CDT Montana Day 15: Roadwalking Blues (and Town Interlude #3)

Today’s miles: ~12

Miles to date: 279.3

The cows moo periodically in the night and again very early in the morning. The moos are much louder than I would have anticipated, and I wonder how close they are to us — but when I get up just at dawn, they’re nowhere to be seen. The sunrise is gorgeous against all the clouds. We’re all packed up except for Dad Jokes, who sits amongst his many belongings and cracks jokes. Finally, we’re off. Town day! We’re all in very good spirits, looking forward to showers and laundry and town food. It is acceptable to discuss food dreams on town day, because instead of being torturous conversation (“I wish I had…” when no such wish can be granted because you are three days from town), it is just delightful anticipation. We plan to eat Thai food for dinner and I dream aloud of spring rolls and Thai iced tea. Whiz and Snotfish are also tremendously excited about the latter.

The cool morning air makes our first several miles enjoyable, even though my blisters are making their presence known. We pass a whole lot of cows as we walk this road. Most are nervous and trot away from us, but a bold few stand their ground, and I’m glad to be in a group. Cows seem unpredictable.

As the sun comes out, we stop for a snack break. Somehow, after this, the walk is exponentially more difficult. The sun beats down on us, my blisters burn, and the roadwalk feels interminable. We reach a junction where we could get back on the CDT (and go up into the mountain) or continue on a fairly flat road. The road hurts our feet and joints, but no one really wants to do that climb. We stay on the road. The misery seeps through us as a group. Snotfish is limping, and we’re all hot and tired. We call a trail angel but get no answer. We break down and try Uber and Lyft, but unsurprisingly no one wants to come out to this country road. A few cars drive by. One person regrets not having room for us but offers us water. Only Snotfish needs some. When she goes to the passenger window, the driver hands her a can of orange La Croix! Now we all wish we had asked for water. Snotfish passes the can around generously.

We take lunch in a ditch on the side of the road. About four miles to the highway where we can more easily hitch into Helena. A Jeep approaches, going the wrong way, but Cowboy waves it down anyway, and miraculously the driver, Heather, agrees to turn around and take us all the way to town! We cannot believe our luck. We cram our packs in the back and cram five of us into the backseat (Dad Jokes rides shotgun). I sit half on Whiz’s lap, half on Sultry’s. My head is so high I can almost see over the Jeep’s crossbar, and I push the word “decapitation” out of my mind.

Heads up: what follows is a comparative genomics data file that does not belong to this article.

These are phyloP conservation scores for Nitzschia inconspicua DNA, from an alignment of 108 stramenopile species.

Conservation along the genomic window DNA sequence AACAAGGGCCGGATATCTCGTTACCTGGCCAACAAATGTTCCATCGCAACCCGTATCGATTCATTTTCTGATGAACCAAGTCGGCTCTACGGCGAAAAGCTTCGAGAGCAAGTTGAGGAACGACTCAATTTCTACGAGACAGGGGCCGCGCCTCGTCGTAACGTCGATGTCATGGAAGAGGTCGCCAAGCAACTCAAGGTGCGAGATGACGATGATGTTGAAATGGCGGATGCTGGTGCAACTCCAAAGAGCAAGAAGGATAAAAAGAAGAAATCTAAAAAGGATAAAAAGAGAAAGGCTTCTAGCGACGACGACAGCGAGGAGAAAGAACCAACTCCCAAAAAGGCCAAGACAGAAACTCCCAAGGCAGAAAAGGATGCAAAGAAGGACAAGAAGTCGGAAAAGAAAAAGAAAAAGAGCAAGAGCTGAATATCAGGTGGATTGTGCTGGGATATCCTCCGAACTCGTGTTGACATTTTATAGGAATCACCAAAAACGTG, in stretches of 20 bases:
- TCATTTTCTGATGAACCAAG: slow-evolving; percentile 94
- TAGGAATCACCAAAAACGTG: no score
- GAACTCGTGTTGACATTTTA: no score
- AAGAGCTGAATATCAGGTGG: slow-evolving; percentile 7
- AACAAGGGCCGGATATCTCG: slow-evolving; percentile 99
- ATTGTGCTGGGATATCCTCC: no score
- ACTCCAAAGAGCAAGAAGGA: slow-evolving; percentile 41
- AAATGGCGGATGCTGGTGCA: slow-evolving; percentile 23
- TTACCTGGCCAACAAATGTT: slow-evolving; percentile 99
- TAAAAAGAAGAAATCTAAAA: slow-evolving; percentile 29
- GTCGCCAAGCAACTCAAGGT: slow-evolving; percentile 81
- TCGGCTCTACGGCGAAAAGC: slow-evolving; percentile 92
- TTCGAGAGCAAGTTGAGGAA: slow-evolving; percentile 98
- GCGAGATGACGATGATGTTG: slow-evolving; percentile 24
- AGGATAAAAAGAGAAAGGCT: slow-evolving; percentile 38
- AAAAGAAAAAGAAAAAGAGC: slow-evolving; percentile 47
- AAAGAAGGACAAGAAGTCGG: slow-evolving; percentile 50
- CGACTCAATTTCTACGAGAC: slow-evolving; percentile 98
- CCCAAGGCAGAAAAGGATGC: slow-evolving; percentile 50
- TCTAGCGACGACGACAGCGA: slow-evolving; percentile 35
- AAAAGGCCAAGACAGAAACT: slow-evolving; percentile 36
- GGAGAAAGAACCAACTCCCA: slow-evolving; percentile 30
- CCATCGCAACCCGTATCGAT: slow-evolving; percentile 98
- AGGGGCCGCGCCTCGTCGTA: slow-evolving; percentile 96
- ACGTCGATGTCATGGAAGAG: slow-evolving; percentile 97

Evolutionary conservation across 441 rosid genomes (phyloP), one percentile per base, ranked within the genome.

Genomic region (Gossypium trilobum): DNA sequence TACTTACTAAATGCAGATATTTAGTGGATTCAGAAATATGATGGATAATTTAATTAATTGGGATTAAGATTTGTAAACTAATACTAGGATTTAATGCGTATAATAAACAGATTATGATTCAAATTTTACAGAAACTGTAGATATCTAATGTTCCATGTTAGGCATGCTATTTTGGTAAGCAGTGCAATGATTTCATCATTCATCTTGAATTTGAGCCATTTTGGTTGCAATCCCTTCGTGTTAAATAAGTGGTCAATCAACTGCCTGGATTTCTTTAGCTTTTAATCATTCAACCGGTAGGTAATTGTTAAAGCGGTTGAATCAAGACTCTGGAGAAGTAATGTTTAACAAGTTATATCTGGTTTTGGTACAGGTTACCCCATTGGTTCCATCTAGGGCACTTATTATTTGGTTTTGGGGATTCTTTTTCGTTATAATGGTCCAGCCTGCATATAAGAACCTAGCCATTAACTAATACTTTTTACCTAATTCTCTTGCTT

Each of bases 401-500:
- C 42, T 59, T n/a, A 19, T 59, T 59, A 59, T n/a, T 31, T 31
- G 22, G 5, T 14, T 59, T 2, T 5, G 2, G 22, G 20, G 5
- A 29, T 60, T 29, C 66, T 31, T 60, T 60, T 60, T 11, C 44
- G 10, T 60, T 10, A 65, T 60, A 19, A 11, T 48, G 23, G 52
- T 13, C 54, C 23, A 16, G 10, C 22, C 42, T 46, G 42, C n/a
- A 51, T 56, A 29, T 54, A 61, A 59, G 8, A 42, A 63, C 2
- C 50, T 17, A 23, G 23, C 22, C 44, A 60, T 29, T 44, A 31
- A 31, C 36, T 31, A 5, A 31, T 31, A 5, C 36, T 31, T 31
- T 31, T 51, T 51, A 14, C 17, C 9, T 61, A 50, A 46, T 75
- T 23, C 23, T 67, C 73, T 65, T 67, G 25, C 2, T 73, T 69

Heather says she’s never picked up a hitchhiker before, but she seems to know just what six hikers need. She gives us fried chicken, hot Cheetos, and a can of cold peach tea that she has in the car. We spend the ride eating, and also admiring her dog Bugs (who only has eyes for the fried chicken). She drives us to her house to drop off Bugs, and comes out with six bottles of beer! Best hitch ever! We cannot stop thanking her.

At the hotel I have a room with Whiz, Snotfish, and Cowboy. I take the first shower and am amazed by how much weight I’ve lost. My body feels unfamiliar to me. This last section was incredibly difficult with many long steep climbs. We trade off between changing laundry over and taking showers, and have just enough time for BBQ lunch at Bad Betty’s a few blocks away. This place is outstanding and just what we need. (I eat brisket and pulled pork, slaw, and excellent potato salad. I wish I’d also ordered a side of banana pudding.)

Bellies full, we return to the hotel and nap hard. I think all four of us are out cold for a few hours. The air conditioner barely works at all, so our room is quite warm. We wake and go to the Thai place for dinner. There is no working a/c here either, and we are sweltering. The fryer isn’t working so we can’t get spring rolls. They are out of Thai iced tea, which is a crushing disappointment. I order the special, pad thai with a bowl of red curry. I guess technically it has all of the ingredients of pad thai, but it is not pad thai. (Almost everyone we met in town recommended this place, so maybe it was just an off night. But it was a sad night after my town food dreams.) To make up for it, we wait in a long line for ice cream downtown. I have a chocolate malt shake, and we listen to Cowboy play the piano that’s in the square here. It feels like being in a movie. Everyone goes to the bar to play pool and drink; I go to the hotel room and sleep.

On our zero the next day, Cowboy, Whiz, and I take a Lyft a mile to a diner breakfast (amazing) and buy our resupplies at Safeway. I nap and read, take myself to an early solo dinner (note: use caution when ordering avocado in Montana, as it is often underripe), and meet Whiz and her friend (from home, but coincidentally in Helena right now!) at the awesome distillery downtown. My drink is truly delicious, and then the bartender gives Whiz and me free mini-shots of their special Pride vodka! We have noticed a LOT of rainbow/you-are-welcome-here stickers in the windows of Helena businesses. I return to the hotel to talk with Cyn until Whiz texts that she’s getting ice cream again. I have a two-scoop hot fudge sundae with Mexican chocolate and maple-walnut ice creams, and finish it all quite happily. A very lovely end to my zero day. Tomorrow morning we’ll leave for a slightly shorter section to Anaconda.

Cowboy packing up next to Sultry Bear’s tent at dawn.
The morning roadwalk, when we were still stoked. Alternatively, our band’s new album cover.
Where cows live.
Whiz, and my plate, at Bad Betty’s BBQ, the perfect post-hike lunch spot.

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